Somehow, and I’m not sure exactly when…(maybe it was the 500th time you and I “pledged allegiance”) we’ve collective agreed to hold this idea in our minds: That institutions that legitimize themselves through the illegitimate use of force are somehow…legitimate. Incidentally, these same institutions will usually denounce the use of force, even as they brutally attack peace-loving individuals. Their behavior is really quite strange and dare I say it, psychopathic. Is it any coincidence that so much capital is being spent trying to “manufacture consent”? (see Psywar link below)

Speaking of capital, it seems to yet again reign supreme in the recent vetoing of AB889 aka “The Domestic Workers Bill of Rights.” This legislation would have provided the same protections for domestic workers (house cleaners, caregivers, daycare, nannies, etc.) that most other workers already enjoy, like meal breaks and overtime. Coincidentally, the reasons cited for not signing the bill all have to do with $, or more specifically, the lack thereof. Without mentioning farm/day laborers and their plight, I think it goes without saying that California’s 200,000 or so domestic laborers are feeling a bit oppressed right now.

What you won’t hear the Associated Press talking about, besides oppression, is the value of all the unpaid labor that this ‘almighty market economy’ continues to depend on and benefit from. While there are some who get paid for domestic work, there are many of us that do not. We still work and contribute to society in very meaningful ways, only through a different type of economy. I’m referring to what is known as the ‘core economy’. The strength of this core economy is reflected in the quality of our relationships with one another. The quality of how we care for our young/elderly or how we engage in civic activity.

We all know the value of this economy because we’re all potty trained (I assume!). Anyone who has had the pleasure of teaching another human not to soil themselves knows, potty training is hard work! Anyhow, I bring up the core economy to point out that not only is this type of work not being valued in today’s mainstream society…It is actually being undermined. As many of us already know, it is becoming increasingly more difficult for many families to ‘make the ends meet’ without spending ever more hours apart from each other or aquiring some form of debt. In name of oppressed people everywhere, there has to be another way.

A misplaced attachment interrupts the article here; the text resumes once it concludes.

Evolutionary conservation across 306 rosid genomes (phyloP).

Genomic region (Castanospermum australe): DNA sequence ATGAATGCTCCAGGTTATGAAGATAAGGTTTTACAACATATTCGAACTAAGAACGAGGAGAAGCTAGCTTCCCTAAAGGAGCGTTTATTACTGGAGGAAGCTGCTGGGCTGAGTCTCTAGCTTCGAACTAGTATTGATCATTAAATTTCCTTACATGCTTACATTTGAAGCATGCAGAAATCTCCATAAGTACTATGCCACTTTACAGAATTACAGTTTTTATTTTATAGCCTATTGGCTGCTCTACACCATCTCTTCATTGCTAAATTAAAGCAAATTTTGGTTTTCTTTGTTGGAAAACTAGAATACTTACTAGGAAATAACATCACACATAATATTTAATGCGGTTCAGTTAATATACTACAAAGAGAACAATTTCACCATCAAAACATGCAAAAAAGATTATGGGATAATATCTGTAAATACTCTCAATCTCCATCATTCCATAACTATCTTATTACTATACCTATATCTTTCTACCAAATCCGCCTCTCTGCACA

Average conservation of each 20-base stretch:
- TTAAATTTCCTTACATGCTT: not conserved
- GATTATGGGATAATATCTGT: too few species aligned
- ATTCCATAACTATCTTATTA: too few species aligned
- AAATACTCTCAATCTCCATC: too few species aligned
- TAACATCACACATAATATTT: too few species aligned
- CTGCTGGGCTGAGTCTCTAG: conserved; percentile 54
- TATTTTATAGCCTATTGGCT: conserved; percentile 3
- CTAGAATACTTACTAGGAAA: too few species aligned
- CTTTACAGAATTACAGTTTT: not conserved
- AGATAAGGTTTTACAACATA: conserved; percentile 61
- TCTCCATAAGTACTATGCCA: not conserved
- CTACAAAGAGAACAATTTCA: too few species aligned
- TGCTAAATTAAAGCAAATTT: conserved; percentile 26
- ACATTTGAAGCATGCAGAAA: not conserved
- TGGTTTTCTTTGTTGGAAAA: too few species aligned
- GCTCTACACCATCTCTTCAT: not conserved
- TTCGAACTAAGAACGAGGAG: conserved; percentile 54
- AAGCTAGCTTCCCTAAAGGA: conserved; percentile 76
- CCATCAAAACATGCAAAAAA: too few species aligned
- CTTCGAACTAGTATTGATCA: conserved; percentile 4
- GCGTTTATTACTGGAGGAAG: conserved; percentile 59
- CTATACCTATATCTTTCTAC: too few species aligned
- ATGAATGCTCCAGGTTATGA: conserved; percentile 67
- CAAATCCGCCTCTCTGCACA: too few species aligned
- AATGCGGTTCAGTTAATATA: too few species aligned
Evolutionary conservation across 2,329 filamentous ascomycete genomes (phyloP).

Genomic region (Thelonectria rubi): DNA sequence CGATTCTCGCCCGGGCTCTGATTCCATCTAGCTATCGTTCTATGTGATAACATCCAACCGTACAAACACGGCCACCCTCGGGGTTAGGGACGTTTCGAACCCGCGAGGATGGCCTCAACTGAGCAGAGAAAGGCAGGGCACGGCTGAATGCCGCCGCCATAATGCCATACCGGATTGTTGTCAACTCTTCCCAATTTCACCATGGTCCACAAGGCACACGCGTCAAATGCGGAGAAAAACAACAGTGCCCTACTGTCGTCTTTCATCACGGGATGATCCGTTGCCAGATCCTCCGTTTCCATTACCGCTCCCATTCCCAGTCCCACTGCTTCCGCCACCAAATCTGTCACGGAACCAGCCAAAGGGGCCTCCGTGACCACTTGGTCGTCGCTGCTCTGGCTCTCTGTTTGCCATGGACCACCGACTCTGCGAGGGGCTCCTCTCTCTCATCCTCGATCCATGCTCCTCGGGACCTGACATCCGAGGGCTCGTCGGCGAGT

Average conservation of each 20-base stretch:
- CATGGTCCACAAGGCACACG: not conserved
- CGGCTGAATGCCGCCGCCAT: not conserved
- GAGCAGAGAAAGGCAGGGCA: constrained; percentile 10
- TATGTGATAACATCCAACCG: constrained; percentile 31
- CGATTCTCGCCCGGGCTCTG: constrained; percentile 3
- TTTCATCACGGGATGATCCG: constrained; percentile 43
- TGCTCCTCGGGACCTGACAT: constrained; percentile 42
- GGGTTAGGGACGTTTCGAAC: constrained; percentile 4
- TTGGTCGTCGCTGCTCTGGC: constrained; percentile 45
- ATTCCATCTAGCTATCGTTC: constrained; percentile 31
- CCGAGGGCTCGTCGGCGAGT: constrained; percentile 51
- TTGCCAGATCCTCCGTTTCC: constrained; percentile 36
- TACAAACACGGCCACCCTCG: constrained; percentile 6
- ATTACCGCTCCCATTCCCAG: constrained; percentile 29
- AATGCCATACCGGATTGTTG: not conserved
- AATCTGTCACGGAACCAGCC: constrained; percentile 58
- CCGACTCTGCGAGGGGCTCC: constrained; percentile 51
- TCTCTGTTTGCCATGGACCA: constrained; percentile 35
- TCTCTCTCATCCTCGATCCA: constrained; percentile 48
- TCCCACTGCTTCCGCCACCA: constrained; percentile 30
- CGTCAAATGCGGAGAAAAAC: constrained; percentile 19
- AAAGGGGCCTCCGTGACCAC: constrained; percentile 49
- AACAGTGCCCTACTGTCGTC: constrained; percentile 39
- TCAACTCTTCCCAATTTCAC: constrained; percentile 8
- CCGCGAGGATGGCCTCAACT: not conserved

Ask any number of people if they want to be oppressed or to oppress, and overwhelmingly the answer will be “No!”. However, ask those same individuals to acknowledge how their current status relates to oppression and/or what they intend to do about it?…And things start getting complicated. Some will outright deny being oppressed or oppressing anyone. Others may reluctantly acknowledge the truth while stating something along the lines of “that’s just the way it is, though”.

Then there are those that are actively trying to change things. They’re my personal favorite because they are the ones who are leaving behind more than a legacy of paystubs and receipts. They are the ambassadors of the future because they hone their ability to cooperate while the market economy tells everyone that “competition is the mission.” They are the lifeblood of the core economy. Whether they know it or not, they’re helping to build a better world for my son and his generation. A world that will someday, very soon, be free from all forms of oppression…They are members of the BACE Timebank and I am truly honored to be one of them!